"I hear this bit's a right pain," hissed Neo in Random's ear. "Here you go!" He produced the two tickets from the depths of his coat with a flourish, and brandished them at the librarian. Random, looking closely, could see little sparks jumping from the librarian's fingers to her friend's.

"Hmm, I see," said the librarian, handing the tickets back. "Right this way."

"Where are we going?" said Random. But Neo just shrugged. Random fell silent. She had never, ever been in a place where Neo didn't know the answer, or at least couldn't provide a confident bluff.

She distracted herself by trying to read the book spines as she passed by, but not one of them was in a language she knew, if there was anything written at all. The librarian led them deeper and deeper into the shelves, but instead of showing them a book, he brought them to a door. "This one should be yours. Now if you'll excuse me, I have places to go." And with that, he was gone, zipping back through the bookshelves as a flash of light, bouncing from spine to spine.

Random had spent some time before in the little bookshops that dotted the back streets of the Nexus, far away from the bustle and glitter of the main square. They were the sort that consisted of rather more space than should by all rights fit into such a small property, as if it had been rolled up around itself in order to fit in the maximum amount of dusty, faded old books. And there would always be a proprietor, maybe an old man, or maybe a man who looked young, but was not. This, she thought, looked like exactly the sort of door that he would walk out of. It was sunken deep into the wall, so low even she would have to duck and climb down a couple of stairs to get inside.

Neo tested it, and it swung open. "Come on, let's see what's out there!"

The first thing Random was aware of, as she followed him, was the heat. Not even on the hottest day in the Nexus had she felt such warmth and dryness. The second was the light, from a harsh sun high in the sky, obscured by no clouds. Dust rose under her feet as she stepped forward, and then sank to the ground, as if the heat had sapped all its energy. She shaded her eyes and looked ahead. They had exited from a falling-down shed, its timbers bleached and crumbling under the sun's rays. Ahead there lay a town, lost amid the desert sands, all patchwork wood and boarded windows.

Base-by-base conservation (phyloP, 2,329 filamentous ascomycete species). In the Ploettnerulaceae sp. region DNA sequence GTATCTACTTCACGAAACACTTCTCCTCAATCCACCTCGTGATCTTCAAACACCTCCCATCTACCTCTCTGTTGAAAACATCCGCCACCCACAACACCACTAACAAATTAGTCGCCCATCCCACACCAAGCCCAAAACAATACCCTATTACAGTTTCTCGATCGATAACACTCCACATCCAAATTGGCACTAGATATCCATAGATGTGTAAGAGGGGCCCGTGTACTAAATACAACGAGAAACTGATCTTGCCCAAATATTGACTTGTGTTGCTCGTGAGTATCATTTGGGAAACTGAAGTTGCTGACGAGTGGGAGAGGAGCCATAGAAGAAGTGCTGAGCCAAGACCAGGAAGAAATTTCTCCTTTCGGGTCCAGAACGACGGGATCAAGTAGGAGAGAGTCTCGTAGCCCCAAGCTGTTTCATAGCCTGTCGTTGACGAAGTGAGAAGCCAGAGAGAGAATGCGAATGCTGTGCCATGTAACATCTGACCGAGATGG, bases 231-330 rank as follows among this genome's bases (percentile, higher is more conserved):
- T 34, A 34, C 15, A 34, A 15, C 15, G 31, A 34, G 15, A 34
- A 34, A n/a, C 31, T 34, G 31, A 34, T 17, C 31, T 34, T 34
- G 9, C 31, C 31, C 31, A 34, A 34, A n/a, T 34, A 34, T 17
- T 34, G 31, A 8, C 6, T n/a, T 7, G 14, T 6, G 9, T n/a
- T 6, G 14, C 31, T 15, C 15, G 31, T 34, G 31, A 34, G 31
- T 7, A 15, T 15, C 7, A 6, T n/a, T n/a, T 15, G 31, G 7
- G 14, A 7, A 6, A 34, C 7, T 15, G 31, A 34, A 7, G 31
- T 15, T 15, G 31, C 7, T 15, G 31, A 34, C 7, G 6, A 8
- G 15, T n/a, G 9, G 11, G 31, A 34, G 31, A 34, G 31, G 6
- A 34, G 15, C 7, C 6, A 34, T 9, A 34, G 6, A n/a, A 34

"Welcome," said Neo, "to a town with no name. Not any more. Not since... the incident..."

"What incident?" said Random. Sweat was already beginning to run down her forehead. "Is it a get inside as fast as you can sort of incident? A get inside where there is air conditioning as fast as you can sort of incident?" She could see wires roped from building to building, and could only hope that the inhabitants - if there were any - had their priorities straight. Maybe I could fix some up, she thought. Maybe... The thought ground to a halt right there. She'd never considered doing anything like that before.

Something was in her head. But she could still use a cold breeze. "I'm going."

"Whoa, whoa, not so fast! You can't run in there dressed like that!" Neo ran to overtake her, skidding to a halt in front of her. "You've got to get in character! Show this novel what you are!"